ASODrugDesignAI: AI-Accelerated Oligonucleotide Drug Design

Machine learning (ML) and Artificial Intelligence (AI) have been a remarkable success in improving small molecule drug discovery over the past decade. Advanced ML models have been applied to generate novel molecular structures, suggest synthesis pathways, or predict biochemical properties or interactions of those molecules. While small molecules interacting with proteins are the most frequently used drug modality today, alternatives have been identified to address unmet clinical needs. In particular advances in chemistry for drugs based on oligonucleotides have shown promise to deliver successful therapies to the clinic. Common to oligonucleotide drugs is that they target the expression of genes, for example by leveraging inter-cellular mechanisms to degrade the gene's transcript, i.e., its mRNA, before it is translated to a protein. The fundamental reaction is hybridization of a single-stranded oligonucleotide molecule (most commonly DNA) to either single-stranded RNA or single/double-stranded DNA. The main determinant of the reaction, important for drug efficacy and drug safety, are the thermodynamics of oligonucleotide binding which has been very well studied for the case of DNA-DNA binding with ample data available.

The clinical use of oligonucleotides requires chemical modifications to increase stability and reduce toxicity; out of the vast spectrum of possible modifications only a very limited amount has been experimentally investigated with respect to impact on thermodynamics. Existing data suggests that alternative modifications can have a sizable effect on safety of drugs. Additionally, the efficiency with which oligonucleotides can pass the cell membrane and be transported to the appropriate location in the cell can be increased with conjugation (binding) to specifically designed small molecules. Also here, prediction of thermodynamics of conjugated oligonucleotides is needed.

The focus on project is on the following aims.

Predicting thermodynamic effects of novel modifications to oligonucleotides. Driven by the ample data for thermodynamics of DNA-DNA hybridization, we will develop ML models which can serve as the basis for transfer to modified oligonucleotides. Modifications such as linked nucleic acids (LNA), for which data is available due to utilization in drugs under development, will provide the data for transfer learning. Extensions to novel modifications will be additionally based on in silico simulations for modifications where experimental data is sparse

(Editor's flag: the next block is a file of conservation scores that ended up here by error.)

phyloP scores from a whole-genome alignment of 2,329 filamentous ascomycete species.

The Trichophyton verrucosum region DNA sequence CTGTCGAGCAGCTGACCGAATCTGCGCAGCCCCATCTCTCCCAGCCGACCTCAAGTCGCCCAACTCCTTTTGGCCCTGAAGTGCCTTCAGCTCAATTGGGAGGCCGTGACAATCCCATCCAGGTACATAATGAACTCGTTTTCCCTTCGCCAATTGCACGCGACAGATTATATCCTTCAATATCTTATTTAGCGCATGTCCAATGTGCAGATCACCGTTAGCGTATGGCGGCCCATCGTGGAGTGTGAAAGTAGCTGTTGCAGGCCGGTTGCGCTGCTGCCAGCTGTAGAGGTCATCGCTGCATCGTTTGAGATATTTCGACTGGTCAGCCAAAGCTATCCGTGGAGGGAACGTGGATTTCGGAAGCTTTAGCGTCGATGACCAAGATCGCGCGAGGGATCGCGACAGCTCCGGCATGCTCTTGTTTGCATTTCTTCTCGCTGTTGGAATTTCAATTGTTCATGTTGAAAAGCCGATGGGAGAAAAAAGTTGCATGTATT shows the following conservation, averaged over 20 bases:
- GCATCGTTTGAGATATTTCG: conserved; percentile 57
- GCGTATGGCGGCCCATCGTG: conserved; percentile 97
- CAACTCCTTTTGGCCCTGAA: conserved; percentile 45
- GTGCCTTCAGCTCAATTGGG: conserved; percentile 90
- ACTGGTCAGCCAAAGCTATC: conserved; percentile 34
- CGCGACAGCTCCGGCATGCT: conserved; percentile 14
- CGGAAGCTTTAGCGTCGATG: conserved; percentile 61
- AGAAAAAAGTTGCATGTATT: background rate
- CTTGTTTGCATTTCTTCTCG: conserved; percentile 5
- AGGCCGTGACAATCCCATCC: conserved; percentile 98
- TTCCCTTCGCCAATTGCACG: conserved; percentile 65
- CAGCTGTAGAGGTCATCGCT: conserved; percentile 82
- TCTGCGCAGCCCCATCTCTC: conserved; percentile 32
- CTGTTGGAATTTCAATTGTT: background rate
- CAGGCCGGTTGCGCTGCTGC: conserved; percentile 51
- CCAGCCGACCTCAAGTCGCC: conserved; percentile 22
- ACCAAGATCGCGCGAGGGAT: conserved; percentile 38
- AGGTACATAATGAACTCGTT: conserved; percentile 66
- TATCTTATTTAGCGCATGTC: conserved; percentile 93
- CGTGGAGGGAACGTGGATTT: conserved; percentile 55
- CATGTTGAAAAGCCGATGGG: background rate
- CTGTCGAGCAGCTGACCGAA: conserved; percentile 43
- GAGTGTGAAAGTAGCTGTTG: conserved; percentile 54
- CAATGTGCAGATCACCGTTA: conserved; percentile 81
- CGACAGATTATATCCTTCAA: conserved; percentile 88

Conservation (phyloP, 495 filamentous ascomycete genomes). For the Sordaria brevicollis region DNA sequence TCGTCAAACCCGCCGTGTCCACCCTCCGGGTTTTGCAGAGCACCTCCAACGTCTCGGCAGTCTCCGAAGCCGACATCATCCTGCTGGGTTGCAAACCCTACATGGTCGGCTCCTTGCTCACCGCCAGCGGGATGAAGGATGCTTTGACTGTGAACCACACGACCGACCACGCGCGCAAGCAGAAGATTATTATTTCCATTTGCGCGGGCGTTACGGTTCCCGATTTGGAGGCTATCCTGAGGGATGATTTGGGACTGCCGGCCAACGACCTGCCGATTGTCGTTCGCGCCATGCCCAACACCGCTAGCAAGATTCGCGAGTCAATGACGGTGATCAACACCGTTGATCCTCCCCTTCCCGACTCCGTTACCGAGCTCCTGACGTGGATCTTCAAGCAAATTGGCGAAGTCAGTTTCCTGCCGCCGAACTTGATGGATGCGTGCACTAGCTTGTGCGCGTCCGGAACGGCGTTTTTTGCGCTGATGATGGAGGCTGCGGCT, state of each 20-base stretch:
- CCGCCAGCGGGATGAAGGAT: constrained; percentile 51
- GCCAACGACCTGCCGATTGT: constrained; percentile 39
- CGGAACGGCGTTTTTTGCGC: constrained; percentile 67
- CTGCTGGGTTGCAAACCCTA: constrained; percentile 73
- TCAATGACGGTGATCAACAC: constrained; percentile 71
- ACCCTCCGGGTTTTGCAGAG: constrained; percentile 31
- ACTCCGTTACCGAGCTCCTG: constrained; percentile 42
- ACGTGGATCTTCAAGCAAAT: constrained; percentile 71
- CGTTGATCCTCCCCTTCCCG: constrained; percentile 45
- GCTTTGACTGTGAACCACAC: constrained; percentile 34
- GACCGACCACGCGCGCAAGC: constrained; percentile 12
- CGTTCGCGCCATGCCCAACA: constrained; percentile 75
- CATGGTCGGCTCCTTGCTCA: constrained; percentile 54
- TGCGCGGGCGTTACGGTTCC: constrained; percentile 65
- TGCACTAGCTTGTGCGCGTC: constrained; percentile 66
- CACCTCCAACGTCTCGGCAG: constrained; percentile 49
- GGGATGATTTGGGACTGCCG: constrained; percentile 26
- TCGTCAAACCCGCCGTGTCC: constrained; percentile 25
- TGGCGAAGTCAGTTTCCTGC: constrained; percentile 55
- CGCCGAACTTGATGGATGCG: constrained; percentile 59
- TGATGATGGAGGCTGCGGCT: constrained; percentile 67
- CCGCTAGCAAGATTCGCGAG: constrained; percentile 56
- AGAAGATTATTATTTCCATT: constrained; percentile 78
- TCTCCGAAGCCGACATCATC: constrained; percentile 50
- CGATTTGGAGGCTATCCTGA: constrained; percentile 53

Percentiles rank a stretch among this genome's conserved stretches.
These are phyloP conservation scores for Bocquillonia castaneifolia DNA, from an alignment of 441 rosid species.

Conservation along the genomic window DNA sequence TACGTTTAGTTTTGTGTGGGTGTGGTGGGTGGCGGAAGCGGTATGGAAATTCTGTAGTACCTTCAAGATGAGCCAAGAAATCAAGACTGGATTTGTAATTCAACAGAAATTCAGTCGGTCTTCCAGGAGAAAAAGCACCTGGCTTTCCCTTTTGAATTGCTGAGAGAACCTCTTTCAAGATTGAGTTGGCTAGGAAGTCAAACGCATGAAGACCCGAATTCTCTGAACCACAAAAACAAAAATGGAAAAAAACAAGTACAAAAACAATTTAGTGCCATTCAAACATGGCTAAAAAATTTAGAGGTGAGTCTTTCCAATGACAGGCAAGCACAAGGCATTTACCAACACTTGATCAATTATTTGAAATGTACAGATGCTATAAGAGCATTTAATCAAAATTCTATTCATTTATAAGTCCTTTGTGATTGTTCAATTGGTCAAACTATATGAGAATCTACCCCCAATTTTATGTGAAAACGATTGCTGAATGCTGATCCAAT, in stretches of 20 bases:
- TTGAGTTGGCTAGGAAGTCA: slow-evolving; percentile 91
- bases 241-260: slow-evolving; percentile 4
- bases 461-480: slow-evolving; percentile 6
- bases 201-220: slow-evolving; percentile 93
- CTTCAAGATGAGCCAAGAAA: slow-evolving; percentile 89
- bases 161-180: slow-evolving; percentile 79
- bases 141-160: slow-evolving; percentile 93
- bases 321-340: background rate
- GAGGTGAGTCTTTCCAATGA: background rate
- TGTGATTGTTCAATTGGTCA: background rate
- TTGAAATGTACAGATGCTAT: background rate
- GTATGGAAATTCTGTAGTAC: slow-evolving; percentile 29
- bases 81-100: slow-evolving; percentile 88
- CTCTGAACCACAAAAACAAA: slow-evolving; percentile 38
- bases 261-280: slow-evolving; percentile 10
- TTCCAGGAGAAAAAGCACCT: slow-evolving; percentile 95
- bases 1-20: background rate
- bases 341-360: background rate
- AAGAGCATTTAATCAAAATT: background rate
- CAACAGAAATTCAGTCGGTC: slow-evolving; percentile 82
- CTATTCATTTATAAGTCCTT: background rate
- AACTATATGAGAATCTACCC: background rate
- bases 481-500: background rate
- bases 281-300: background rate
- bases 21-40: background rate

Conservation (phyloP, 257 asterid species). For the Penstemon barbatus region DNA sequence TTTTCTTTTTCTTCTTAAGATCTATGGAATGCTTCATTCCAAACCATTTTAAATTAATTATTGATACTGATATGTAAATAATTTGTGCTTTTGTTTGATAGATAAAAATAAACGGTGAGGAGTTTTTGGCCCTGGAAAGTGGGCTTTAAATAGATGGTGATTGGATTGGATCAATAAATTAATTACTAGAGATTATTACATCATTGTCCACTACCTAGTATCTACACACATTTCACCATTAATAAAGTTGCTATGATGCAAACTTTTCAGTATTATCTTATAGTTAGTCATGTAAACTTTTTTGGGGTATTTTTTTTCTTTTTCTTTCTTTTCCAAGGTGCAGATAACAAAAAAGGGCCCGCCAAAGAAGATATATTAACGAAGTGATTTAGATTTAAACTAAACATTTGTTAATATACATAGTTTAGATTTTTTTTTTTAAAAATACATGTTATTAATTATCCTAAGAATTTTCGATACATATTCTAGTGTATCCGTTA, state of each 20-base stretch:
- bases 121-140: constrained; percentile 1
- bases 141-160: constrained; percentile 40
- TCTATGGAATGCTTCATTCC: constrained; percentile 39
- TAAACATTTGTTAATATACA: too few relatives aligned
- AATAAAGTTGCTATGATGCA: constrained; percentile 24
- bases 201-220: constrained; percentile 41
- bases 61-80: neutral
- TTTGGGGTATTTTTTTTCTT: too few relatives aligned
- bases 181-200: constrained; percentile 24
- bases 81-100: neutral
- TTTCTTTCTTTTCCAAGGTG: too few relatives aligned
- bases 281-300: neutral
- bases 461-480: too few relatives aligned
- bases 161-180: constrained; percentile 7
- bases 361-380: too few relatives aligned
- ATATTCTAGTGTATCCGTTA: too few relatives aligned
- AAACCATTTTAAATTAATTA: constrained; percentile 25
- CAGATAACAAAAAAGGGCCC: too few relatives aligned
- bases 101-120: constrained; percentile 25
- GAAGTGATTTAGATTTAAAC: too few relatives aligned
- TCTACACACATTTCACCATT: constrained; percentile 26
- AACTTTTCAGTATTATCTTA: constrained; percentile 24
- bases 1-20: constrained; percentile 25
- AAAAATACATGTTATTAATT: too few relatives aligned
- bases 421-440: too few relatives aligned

Predicting thermodynamic effects of conjugation on thermodynamic of oligonucleotide binding We will collect existing data on conjugated oligonucleotides and information on their transport and their binding affinity or thermodynamics. Additional sources of information will be RNASeq data for efficacy and safety of conjugated oligonucleotides and chemistry simulations. The goal is to predict suitable conjugants dependent on oligonucleotide sequence and targeted cell type.

Enable federated, privacy-preserving learning of thermodynamics prediction. Federated learning, already in use in industry for small molecule drug design, allows competing entities to learn ML models for tasks such as off-target binding prediction from pooled data without comprising privacy of drug candidate data.

The project is funded by WASP-DDLS

For further information contact Alexander Schliep (


Members: Alexander Schliep, Shirin Tavara. Collaborators: Pär Mattson (University of Gothenburg), Rula Zain (Karolinska Institutet), Antonio Carlesso (University of Gothenburg).


Tavara et al.. Federated Learning of Oligonucleotide Drug Molecule Thermodynamics with Differentially Private ADMM-Based SVM. In Machine Learning and Principles and Practice of Knowledge Discovery in Databases: International Workshops of ECML PKDD 2021, Virtual Event, September 13-17, 2021, Proceedings, Part II, Springer, 459–467, 2022.